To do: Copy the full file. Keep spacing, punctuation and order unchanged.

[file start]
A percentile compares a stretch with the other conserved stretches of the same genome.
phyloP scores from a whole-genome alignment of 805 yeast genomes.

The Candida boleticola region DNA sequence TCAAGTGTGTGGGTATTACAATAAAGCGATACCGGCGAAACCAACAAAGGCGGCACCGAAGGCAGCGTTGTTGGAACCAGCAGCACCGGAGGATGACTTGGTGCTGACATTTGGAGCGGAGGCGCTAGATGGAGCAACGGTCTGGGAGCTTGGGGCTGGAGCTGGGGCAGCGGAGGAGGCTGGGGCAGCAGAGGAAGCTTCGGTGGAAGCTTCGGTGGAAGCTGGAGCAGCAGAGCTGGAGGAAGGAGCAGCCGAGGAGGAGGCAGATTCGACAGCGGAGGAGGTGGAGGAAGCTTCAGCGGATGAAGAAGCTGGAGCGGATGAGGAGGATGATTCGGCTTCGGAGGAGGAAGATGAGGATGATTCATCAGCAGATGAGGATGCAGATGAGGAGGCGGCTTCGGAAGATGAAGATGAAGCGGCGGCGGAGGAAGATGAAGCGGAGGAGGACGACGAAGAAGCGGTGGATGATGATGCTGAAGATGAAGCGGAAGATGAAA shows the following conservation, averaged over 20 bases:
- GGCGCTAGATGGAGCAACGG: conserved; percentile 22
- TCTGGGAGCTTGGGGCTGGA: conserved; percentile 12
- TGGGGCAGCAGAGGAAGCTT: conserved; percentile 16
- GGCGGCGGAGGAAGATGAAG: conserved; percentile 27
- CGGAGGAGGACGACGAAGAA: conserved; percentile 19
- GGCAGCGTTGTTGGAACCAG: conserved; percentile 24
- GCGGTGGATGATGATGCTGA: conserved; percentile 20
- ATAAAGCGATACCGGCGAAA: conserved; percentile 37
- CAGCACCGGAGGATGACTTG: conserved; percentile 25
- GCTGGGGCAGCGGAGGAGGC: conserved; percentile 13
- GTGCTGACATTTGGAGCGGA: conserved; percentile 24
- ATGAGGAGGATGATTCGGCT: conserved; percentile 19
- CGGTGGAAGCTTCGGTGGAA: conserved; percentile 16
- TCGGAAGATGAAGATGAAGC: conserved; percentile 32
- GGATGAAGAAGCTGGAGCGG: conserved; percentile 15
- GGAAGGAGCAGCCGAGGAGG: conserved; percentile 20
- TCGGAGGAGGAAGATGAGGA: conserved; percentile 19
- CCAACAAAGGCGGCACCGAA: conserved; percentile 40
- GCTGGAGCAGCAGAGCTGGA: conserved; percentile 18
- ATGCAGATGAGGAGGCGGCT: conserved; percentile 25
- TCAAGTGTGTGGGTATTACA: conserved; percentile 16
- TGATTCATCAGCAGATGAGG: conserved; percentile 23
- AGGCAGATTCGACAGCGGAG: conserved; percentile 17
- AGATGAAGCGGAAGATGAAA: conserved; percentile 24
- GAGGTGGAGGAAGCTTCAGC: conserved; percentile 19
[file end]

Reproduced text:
A percentile compares a stretch with the other conserved stretches of the same genome.
phyloP scores from a whole-genome alignment of 805 yeast genomes.

The Candida boleticola region DNA sequence TCAAGTGTGTGGGTATTACAATAAAGCGATACCGGCGAAACCAACAAAGGCGGCACCGAAGGCAGCGTTGTTGGAACCAGCAGCACCGGAGGATGACTTGGTGCTGACATTTGGAGCGGAGGCGCTAGATGGAGCAACGGTCTGGGAGCTTGGGGCTGGAGCTGGGGCAGCGGAGGAGGCTGGGGCAGCAGAGGAAGCTTCGGTGGAAGCTTCGGTGGAAGCTGGAGCAGCAGAGCTGGAGGAAGGAGCAGCCGAGGAGGAGGCAGATTCGACAGCGGAGGAGGTGGAGGAAGCTTCAGCGGATGAAGAAGCTGGAGCGGATGAGGAGGATGATTCGGCTTCGGAGGAGGAAGATGAGGATGATTCATCAGCAGATGAGGATGCAGATGAGGAGGCGGCTTCGGAAGATGAAGATGAAGCGGCGGCGGAGGAAGATGAAGCGGAGGAGGACGACGAAGAAGCGGTGGATGATGATGCTGAAGATGAAGCGGAAGATGAAA shows the following conservation, averaged over 20 bases:
- GGCGCTAGATGGAGCAACGG: conserved; percentile 22
- TCTGGGAGCTTGGGGCTGGA: conserved; percentile 12
- TGGGGCAGCAGAGGAAGCTT: conserved; percentile 16
- GGCGGCGGAGGAAGATGAAG: conserved; percentile 27
- CGGAGGAGGACGACGAAGAA: conserved; percentile 19
- GGCAGCGTTGTTGGAACCAG: conserved; percentile 24
- GCGGTGGATGATGATGCTGA: conserved; percentile 20
- ATAAAGCGATACCGGCGAAA: conserved; percentile 37
- CAGCACCGGAGGATGACTTG: conserved; percentile 25
- GCTGGGGCAGCGGAGGAGGC: conserved; percentile 13
- GTGCTGACATTTGGAGCGGA: conserved; percentile 24
- ATGAGGAGGATGATTCGGCT: conserved; percentile 19
- CGGTGGAAGCTTCGGTGGAA: conserved; percentile 16
- TCGGAAGATGAAGATGAAGC: conserved; percentile 32
- GGATGAAGAAGCTGGAGCGG: conserved; percentile 15
- GGAAGGAGCAGCCGAGGAGG: conserved; percentile 20
- TCGGAGGAGGAAGATGAGGA: conserved; percentile 19
- CCAACAAAGGCGGCACCGAA: conserved; percentile 40
- GCTGGAGCAGCAGAGCTGGA: conserved; percentile 18
- ATGCAGATGAGGAGGCGGCT: conserved; percentile 25
- TCAAGTGTGTGGGTATTACA: conserved; percentile 16
- TGATTCATCAGCAGATGAGG: conserved; percentile 23
- AGGCAGATTCGACAGCGGAG: conserved; percentile 17
- AGATGAAGCGGAAGATGAAA: conserved; percentile 24
- GAGGTGGAGGAAGCTTCAGC: conserved; percentile 19